PULLMAN – Researchers at WSU have identified the plant enzyme responsible for making phenylalanine, an amino acid that is an essential nutrient for humans. Phenylalanine is also an essential starting material for making flower pigments, substances that protect against UV irradiation from the sun, and wood.
 
The research team, led by Norman Lewis of WSU’s Institute for Biological Chemistry, has cloned six genes coding for different forms of the enzyme arogenate dehydratase (ADT), which converts a compound called arogenate into phenylalanine. Their work will appear in the Oct. 19 issue of the Journal of Biological Chemistry.
 
A description of phenylalanine’s fate underscores its central role in terrestrial plant life and the importance of the enzymatic reaction that produces it.
 
Phenylalanine is converted into phenolic compounds that are the building blocks of many of the plant world’s most distinctive and important substances, including the pigments in flower petals and chemicals that protect leaves, stems and bark from ultraviolet radiation. Perhaps the best-known end product of phenols is the one that allows trees to stand upright.
 
Compounds made from phenylalanine are assembled into the bio-polymer lignin, which is a major structural component of wood—and the second-most abundant organic material in nature, said Lewis. (Cellulose, another plant polymer, is first.)
 
“In woody plants, more than 30 percent of the carbon has at one point been [in] phenylalanine,” said Lewis
Scientists have puzzled for decades over how plants make phenylalanine. Two possible routes had been identified through work with bacteria, but evidence for either route in plants has been sketchy.
 
So Lewis’s team came at the problem from a different direction. Instead of purifying the protein first and then looking for the gene that codes for it, they took advantage of the information made available by recent advances in gene sequences. They used the new technique of data mining to search a known plant genome sequence for genes that were likely to code for the enzymes they were looking for.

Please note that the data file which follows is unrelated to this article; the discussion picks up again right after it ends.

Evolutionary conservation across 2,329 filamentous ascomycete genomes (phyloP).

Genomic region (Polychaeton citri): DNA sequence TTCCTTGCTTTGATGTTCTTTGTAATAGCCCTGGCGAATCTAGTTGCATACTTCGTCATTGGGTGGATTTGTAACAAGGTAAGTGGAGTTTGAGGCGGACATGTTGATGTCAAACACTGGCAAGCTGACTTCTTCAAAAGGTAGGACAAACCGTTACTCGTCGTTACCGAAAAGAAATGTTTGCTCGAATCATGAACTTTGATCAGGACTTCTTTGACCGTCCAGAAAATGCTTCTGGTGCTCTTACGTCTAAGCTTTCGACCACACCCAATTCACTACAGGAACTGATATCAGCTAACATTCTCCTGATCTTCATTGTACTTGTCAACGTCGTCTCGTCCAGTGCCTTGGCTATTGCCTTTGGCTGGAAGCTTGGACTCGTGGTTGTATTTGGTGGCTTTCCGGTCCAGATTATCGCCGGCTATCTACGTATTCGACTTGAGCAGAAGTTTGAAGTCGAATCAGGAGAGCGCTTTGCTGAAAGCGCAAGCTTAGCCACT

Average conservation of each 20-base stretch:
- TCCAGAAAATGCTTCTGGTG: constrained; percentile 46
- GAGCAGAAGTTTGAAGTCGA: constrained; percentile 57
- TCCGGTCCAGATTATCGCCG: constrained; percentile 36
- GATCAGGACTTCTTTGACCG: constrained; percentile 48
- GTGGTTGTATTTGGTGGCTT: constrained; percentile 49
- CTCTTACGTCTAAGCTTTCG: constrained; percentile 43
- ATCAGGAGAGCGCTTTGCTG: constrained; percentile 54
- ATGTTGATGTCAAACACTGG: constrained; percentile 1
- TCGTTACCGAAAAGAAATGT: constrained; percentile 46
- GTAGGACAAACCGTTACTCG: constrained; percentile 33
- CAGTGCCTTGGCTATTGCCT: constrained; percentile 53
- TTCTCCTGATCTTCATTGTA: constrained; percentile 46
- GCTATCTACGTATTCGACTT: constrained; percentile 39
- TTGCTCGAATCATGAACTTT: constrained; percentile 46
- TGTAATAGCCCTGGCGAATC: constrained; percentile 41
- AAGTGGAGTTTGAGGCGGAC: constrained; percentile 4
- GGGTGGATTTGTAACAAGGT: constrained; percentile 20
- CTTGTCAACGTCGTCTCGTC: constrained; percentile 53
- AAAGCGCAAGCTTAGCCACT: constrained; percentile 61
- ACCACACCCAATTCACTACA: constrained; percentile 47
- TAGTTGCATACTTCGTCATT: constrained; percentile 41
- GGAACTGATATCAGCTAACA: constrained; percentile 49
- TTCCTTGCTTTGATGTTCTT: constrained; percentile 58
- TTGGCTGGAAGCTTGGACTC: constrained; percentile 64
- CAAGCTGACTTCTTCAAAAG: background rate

The researchers found six gene sequences that were similar to bacterial PDT. They cloned the six genes and inserted each into E. coli bacteria, which produced the proteins the genes coded for.
 
The resulting proteins all proved to be forms of ADT, efficiently converting arogenate to the end product, phenylalanine.
 
Lewis said his group is now working to determine which of the six genes are turned on in various tissues and at different developmental stages, to get a clearer picture of phenylalanine production and use within the plant.
 
Lewis said our reliance on plants to make phenylalanine means the reactions that produce it are as crucial to our survival as they are to that of plants.
 
“If these don’t exist, we don’t exist. It’s as simple as that,” he said.